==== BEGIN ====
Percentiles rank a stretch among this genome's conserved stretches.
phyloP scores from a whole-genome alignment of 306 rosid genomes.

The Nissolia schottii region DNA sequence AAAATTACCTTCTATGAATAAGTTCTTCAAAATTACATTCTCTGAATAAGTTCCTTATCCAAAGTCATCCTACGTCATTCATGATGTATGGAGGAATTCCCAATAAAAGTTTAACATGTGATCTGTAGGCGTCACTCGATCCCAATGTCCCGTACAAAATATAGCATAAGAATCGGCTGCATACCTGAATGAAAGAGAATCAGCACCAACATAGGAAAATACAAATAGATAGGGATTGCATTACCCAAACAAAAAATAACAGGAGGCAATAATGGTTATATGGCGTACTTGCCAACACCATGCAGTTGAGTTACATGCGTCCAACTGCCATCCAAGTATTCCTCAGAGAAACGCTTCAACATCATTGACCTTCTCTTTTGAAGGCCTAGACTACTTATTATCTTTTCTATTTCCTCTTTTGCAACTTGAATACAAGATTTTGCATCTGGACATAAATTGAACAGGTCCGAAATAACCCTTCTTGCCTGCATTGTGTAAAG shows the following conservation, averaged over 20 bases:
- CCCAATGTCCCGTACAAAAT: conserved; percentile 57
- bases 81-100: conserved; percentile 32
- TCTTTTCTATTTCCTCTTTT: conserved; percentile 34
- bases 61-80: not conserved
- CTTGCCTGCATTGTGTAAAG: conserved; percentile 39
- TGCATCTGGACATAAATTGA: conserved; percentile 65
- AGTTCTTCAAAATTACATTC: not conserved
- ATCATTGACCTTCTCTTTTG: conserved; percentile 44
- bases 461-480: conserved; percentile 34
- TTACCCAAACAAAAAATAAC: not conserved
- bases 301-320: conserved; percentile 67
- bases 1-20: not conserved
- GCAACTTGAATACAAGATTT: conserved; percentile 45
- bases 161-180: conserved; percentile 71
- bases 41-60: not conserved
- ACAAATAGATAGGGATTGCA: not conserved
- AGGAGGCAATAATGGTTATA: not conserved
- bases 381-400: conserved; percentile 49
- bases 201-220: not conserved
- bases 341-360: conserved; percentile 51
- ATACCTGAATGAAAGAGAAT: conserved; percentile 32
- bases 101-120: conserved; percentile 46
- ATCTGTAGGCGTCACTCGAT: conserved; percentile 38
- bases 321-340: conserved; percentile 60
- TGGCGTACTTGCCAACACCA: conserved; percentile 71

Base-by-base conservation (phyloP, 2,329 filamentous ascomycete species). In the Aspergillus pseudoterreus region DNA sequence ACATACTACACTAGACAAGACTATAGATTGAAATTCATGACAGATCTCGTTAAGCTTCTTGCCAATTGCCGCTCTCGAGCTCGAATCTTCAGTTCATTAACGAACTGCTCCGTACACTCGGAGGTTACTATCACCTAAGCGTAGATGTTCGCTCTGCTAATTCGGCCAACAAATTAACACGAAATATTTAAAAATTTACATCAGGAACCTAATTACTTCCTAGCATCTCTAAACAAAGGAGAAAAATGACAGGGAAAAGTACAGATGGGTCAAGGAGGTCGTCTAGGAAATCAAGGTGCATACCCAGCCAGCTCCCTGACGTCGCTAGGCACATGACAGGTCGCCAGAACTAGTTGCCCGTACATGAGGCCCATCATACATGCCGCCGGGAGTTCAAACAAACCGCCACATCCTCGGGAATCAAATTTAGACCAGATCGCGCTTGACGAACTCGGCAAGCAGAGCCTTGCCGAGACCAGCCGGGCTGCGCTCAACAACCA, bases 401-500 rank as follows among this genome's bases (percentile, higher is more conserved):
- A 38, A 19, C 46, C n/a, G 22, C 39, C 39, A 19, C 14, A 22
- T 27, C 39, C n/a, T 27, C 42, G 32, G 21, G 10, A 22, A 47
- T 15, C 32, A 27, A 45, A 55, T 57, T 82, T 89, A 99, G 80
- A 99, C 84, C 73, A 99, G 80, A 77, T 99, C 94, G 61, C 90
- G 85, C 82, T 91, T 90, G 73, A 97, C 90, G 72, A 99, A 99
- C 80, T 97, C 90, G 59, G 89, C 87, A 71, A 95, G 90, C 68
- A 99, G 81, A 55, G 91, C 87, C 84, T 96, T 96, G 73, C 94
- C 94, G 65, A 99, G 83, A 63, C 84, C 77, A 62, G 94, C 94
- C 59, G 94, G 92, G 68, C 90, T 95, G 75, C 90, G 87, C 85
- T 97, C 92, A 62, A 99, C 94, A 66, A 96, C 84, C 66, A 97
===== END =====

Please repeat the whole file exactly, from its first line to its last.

Percentiles rank a stretch among this genome's conserved stretches.
phyloP scores from a whole-genome alignment of 306 rosid genomes.

The Nissolia schottii region DNA sequence AAAATTACCTTCTATGAATAAGTTCTTCAAAATTACATTCTCTGAATAAGTTCCTTATCCAAAGTCATCCTACGTCATTCATGATGTATGGAGGAATTCCCAATAAAAGTTTAACATGTGATCTGTAGGCGTCACTCGATCCCAATGTCCCGTACAAAATATAGCATAAGAATCGGCTGCATACCTGAATGAAAGAGAATCAGCACCAACATAGGAAAATACAAATAGATAGGGATTGCATTACCCAAACAAAAAATAACAGGAGGCAATAATGGTTATATGGCGTACTTGCCAACACCATGCAGTTGAGTTACATGCGTCCAACTGCCATCCAAGTATTCCTCAGAGAAACGCTTCAACATCATTGACCTTCTCTTTTGAAGGCCTAGACTACTTATTATCTTTTCTATTTCCTCTTTTGCAACTTGAATACAAGATTTTGCATCTGGACATAAATTGAACAGGTCCGAAATAACCCTTCTTGCCTGCATTGTGTAAAG shows the following conservation, averaged over 20 bases:
- CCCAATGTCCCGTACAAAAT: conserved; percentile 57
- bases 81-100: conserved; percentile 32
- TCTTTTCTATTTCCTCTTTT: conserved; percentile 34
- bases 61-80: not conserved
- CTTGCCTGCATTGTGTAAAG: conserved; percentile 39
- TGCATCTGGACATAAATTGA: conserved; percentile 65
- AGTTCTTCAAAATTACATTC: not conserved
- ATCATTGACCTTCTCTTTTG: conserved; percentile 44
- bases 461-480: conserved; percentile 34
- TTACCCAAACAAAAAATAAC: not conserved
- bases 301-320: conserved; percentile 67
- bases 1-20: not conserved
- GCAACTTGAATACAAGATTT: conserved; percentile 45
- bases 161-180: conserved; percentile 71
- bases 41-60: not conserved
- ACAAATAGATAGGGATTGCA: not conserved
- AGGAGGCAATAATGGTTATA: not conserved
- bases 381-400: conserved; percentile 49
- bases 201-220: not conserved
- bases 341-360: conserved; percentile 51
- ATACCTGAATGAAAGAGAAT: conserved; percentile 32
- bases 101-120: conserved; percentile 46
- ATCTGTAGGCGTCACTCGAT: conserved; percentile 38
- bases 321-340: conserved; percentile 60
- TGGCGTACTTGCCAACACCA: conserved; percentile 71

Base-by-base conservation (phyloP, 2,329 filamentous ascomycete species). In the Aspergillus pseudoterreus region DNA sequence ACATACTACACTAGACAAGACTATAGATTGAAATTCATGACAGATCTCGTTAAGCTTCTTGCCAATTGCCGCTCTCGAGCTCGAATCTTCAGTTCATTAACGAACTGCTCCGTACACTCGGAGGTTACTATCACCTAAGCGTAGATGTTCGCTCTGCTAATTCGGCCAACAAATTAACACGAAATATTTAAAAATTTACATCAGGAACCTAATTACTTCCTAGCATCTCTAAACAAAGGAGAAAAATGACAGGGAAAAGTACAGATGGGTCAAGGAGGTCGTCTAGGAAATCAAGGTGCATACCCAGCCAGCTCCCTGACGTCGCTAGGCACATGACAGGTCGCCAGAACTAGTTGCCCGTACATGAGGCCCATCATACATGCCGCCGGGAGTTCAAACAAACCGCCACATCCTCGGGAATCAAATTTAGACCAGATCGCGCTTGACGAACTCGGCAAGCAGAGCCTTGCCGAGACCAGCCGGGCTGCGCTCAACAACCA, bases 401-500 rank as follows among this genome's bases (percentile, higher is more conserved):
- A 38, A 19, C 46, C n/a, G 22, C 39, C 39, A 19, C 14, A 22
- T 27, C 39, C n/a, T 27, C 42, G 32, G 21, G 10, A 22, A 47
- T 15, C 32, A 27, A 45, A 55, T 57, T 82, T 89, A 99, G 80
- A 99, C 84, C 73, A 99, G 80, A 77, T 99, C 94, G 61, C 90
- G 85, C 82, T 91, T 90, G 73, A 97, C 90, G 72, A 99, A 99
- C 80, T 97, C 90, G 59, G 89, C 87, A 71, A 95, G 90, C 68
- A 99, G 81, A 55, G 91, C 87, C 84, T 96, T 96, G 73, C 94
- C 94, G 65, A 99, G 83, A 63, C 84, C 77, A 62, G 94, C 94
- C 59, G 94, G 92, G 68, C 90, T 95, G 75, C 90, G 87, C 85
- T 97, C 92, A 62, A 99, C 94, A 66, A 96, C 84, C 66, A 97